I have hereditary cholesterol and my doctor put me on statins to try and lower it. Well he fell to tell me the medicine had side affects. Be ware of all of the drugs. After complaining for years about the pain in my legs, he finally took me off the medicine. The extreme pain stopped but the damage was already done. I can only walk for short distances without having to stop because my legs hurt so bad. My neighbor also was taking the meds and had horrible pain in his knee. To the point he couldn't even walk some days. He thought he was going to have to have knee replacement surgery but after having all the scans, the doctor said he could not find anything to warrant surgery. He decided to come off of the statins and now he has no problem with his knee. Fortunately he was only on them a few months. I warn everyone, don't take cholesterol medicine. You will be sorry when the damage is done and all because your doctor put you on statins.
    abe77681 responded:
    Doctors 'love' to prescribe meds. easy solution. they done their job.
    CaliforniaAnne responded:
    I agree with you, Janetclyde and 100%....

    I took a statin in 1988 called Mevacor and it destroyed my eyesight (needed cataract surgery) had a drooping eyelid, got tinnitus and leg muscle problems but my tests showed nothing...went off the statin and the tinnitus never went away but the droopy eyelid did and the leg muscle pain did. I was not on the statins that long. In 1995, doctor started me again on prevacor. The CPK levels came back and the doctor advised to get off immediately. In 2006 an endocronoligist decided to put me on Lipitor#10, 1 every 4 days....the tests were showing nothing until 145 pills later which have destroyed my hearing, swallowing, muscle pain in legs (cannot walk very far at all) food backup in my nose, kidney problems....occlusion in my head and these are all caused by the lipitor....most of these problems will not go away. NOTHING SHOWS UP IN THE TESTS except when things get very bad like my kidneys....some people cannot take statins and for those that can, that is good but not for those that can't. We are not all alike! Muscle pain in any part of the body is a clue!!!!!!! I agree totally with Janetclyde. AquariusAnne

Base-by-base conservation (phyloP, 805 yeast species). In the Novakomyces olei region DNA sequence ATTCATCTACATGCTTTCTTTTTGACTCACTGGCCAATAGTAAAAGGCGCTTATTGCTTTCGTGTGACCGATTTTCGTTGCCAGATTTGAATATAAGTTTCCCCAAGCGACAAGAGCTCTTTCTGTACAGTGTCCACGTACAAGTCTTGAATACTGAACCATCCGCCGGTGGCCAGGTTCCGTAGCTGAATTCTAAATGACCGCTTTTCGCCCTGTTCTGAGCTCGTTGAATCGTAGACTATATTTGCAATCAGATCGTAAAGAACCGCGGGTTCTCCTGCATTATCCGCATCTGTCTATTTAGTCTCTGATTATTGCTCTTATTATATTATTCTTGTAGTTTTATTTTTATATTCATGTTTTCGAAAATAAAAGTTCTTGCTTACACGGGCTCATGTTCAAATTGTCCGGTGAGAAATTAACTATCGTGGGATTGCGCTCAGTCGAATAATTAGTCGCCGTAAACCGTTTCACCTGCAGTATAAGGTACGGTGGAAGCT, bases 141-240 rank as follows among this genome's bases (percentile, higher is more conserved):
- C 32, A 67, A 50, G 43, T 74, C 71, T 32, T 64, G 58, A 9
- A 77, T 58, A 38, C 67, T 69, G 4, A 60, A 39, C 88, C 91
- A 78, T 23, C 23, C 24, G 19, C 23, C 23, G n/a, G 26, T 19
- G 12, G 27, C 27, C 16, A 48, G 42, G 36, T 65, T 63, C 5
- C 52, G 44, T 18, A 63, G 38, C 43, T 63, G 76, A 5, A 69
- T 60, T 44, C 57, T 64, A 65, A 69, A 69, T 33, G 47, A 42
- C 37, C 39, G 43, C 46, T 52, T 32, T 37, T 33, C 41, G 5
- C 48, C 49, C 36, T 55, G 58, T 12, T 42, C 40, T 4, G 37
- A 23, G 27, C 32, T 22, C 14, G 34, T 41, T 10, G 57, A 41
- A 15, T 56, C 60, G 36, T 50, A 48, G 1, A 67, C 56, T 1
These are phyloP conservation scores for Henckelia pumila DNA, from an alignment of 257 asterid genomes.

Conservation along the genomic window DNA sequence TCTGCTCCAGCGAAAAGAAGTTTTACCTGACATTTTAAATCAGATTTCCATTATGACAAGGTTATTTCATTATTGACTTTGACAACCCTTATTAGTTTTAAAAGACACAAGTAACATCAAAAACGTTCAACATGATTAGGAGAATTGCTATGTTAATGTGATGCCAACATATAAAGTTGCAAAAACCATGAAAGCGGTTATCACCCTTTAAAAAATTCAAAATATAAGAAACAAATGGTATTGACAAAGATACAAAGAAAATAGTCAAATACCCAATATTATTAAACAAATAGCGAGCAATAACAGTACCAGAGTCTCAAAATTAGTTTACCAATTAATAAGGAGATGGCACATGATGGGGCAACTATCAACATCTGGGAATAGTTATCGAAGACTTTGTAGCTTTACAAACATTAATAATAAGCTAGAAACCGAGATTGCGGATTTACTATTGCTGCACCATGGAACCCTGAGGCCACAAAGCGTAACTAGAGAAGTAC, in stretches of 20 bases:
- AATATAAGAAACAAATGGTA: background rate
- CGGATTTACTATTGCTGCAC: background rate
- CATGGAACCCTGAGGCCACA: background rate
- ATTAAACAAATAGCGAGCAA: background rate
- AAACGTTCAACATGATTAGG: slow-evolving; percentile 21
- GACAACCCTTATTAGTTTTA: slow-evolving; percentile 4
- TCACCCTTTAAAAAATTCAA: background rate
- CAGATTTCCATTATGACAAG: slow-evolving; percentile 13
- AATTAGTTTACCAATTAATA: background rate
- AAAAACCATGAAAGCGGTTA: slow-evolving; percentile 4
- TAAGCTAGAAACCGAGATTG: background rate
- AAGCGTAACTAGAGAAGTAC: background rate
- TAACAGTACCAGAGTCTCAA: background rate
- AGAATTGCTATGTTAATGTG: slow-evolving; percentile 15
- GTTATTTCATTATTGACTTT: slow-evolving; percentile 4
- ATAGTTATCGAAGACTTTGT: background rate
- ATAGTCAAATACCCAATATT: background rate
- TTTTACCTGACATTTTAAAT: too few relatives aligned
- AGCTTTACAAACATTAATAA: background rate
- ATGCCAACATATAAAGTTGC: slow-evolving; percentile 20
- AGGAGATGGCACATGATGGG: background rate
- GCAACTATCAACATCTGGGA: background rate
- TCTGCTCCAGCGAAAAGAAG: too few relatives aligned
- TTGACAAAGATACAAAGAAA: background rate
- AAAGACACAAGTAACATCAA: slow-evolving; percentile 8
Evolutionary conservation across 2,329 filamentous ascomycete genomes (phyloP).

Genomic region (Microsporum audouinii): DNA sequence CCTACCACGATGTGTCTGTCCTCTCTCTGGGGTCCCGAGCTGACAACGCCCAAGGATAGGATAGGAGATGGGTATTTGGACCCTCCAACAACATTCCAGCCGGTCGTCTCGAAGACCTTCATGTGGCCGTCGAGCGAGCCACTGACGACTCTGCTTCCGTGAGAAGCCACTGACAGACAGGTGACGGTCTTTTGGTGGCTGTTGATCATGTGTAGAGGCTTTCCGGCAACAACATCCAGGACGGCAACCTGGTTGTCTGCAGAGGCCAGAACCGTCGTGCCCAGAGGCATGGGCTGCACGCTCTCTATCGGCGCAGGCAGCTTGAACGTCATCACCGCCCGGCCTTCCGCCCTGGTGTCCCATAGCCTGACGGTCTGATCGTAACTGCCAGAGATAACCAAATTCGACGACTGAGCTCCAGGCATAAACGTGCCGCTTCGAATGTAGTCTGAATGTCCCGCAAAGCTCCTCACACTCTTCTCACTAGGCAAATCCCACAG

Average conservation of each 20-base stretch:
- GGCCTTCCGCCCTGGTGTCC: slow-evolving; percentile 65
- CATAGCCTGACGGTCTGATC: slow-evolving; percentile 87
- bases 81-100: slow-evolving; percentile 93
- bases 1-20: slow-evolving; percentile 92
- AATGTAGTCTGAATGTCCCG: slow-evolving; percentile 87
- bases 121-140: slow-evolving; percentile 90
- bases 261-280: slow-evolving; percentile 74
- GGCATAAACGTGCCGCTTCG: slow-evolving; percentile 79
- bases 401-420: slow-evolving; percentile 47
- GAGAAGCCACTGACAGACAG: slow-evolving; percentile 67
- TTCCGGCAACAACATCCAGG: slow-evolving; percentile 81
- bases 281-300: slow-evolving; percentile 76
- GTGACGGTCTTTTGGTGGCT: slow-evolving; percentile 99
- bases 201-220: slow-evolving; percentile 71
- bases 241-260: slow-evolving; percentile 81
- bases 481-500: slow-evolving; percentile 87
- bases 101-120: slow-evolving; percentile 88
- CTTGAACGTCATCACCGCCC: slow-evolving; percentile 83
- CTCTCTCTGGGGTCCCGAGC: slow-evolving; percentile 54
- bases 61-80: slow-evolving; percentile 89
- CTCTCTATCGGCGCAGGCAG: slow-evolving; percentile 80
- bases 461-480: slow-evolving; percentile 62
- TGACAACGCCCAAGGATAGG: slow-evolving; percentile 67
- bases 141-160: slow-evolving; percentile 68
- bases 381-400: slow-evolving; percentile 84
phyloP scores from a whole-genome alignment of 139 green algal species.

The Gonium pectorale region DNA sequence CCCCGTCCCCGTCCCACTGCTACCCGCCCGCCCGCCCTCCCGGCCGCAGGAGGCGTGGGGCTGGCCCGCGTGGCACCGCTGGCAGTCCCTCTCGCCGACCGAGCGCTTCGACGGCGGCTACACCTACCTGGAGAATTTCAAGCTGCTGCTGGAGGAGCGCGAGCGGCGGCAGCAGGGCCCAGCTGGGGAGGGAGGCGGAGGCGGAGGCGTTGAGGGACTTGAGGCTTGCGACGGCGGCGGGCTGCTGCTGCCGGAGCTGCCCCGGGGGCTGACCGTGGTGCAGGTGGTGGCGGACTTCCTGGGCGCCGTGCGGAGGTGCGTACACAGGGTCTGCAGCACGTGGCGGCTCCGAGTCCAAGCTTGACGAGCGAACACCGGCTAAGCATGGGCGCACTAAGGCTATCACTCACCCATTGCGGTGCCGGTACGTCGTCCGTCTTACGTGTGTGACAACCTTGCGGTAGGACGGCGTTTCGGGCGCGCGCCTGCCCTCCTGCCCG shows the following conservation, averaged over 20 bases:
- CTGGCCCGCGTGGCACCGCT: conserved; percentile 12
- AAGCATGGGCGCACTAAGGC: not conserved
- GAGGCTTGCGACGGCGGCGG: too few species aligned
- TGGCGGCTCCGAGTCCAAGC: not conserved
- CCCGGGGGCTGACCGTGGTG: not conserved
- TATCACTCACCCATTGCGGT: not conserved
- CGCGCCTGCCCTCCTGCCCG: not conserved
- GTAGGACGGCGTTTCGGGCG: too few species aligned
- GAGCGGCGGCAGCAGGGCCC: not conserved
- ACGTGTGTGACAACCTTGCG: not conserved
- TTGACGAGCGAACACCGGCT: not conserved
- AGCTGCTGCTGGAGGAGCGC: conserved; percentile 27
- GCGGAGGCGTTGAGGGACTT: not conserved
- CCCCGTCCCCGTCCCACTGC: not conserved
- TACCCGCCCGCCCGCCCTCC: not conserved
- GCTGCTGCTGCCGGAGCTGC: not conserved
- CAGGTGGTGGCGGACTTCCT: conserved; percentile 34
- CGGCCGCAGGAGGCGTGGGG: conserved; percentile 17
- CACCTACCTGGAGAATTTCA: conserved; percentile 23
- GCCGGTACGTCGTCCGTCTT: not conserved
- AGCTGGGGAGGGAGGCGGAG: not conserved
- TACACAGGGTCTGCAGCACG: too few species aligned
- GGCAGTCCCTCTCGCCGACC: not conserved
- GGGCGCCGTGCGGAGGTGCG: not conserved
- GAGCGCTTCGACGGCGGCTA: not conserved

BJS61554 responded:
    I feel your frustration but don't beat up on yourself too bad. I know frustration because 21 years ago I gave up red meat (cold turkey) in the best shape of my life, had a cardiac infarction, father died from complications of artheroscorosis, athletely inclined...etc, etc, etc....There wasn't as much information back then as there is now but there are always going to be "exceptions to the rule". Now at 54 years of age, have issues of heart disease, brain tumor and, have been exposed to almost every "statin" drug on the market......I am one, the exception, and I have finally come to the conclusion that I would prefer quality of life rather than quantity. And it wasn't until last year that my Dr. and I (him more than I, and he wasn't talking much) finally realized that the statin drugs would probably kill me if I continued to take them. (renal failure) Everyone's situation is different, there may be some similarities, and you may try some of the info obtained, but in the end the CHOICE is yours. I will say to you that had I known then what I know now, I would have went with natural dietary supplements first and foremost. I've always felt that people should take charge of there own health because Drs. think that the FDA is god and everything is medication, medication, medication. oh, and by the way. Being a vegan, as you call it, isn't as bad as people make it out to be.
    mnuolc responded:
    I found myself in the same situation. I did some research and learned that increasing fiber intake may help reduce the cholesterol levels. Basically it binds the cholesterol and carries it out of the body. I tried it and my cholesterol level dropped from 230 to 199 in one month.
    Geeky2 responded:
    check this out: It's a lecture given by Donald Abrams, M.D., Clinical Professor of Medicine at the University of California Medical School. He is the head of the Osher Center (complementary medicine) there. The lecture is about all of the supplements he takes. His family has hereditary high cholesterol, >300 is common, and he recommends and uses Red Yeast Rice to great effect.

    I started it six weeks ago at half his dose, 60 tablets (I take one a day) made in the USA, under $12.00. I always had low cholesterol, pre-menopause, now it's 249, but my HDL is 94, so I feel OK and my cardio guy said he's never seen anyone with a HDL that high get a heart attack. That's why I'm only taking 1.2 g/day. I and two of my women friends tried the statins for one to three months when they were rec. but none of us felt good on them and we will not take them.

    It's a great, long but entertaining lecture and a great series. Good luck!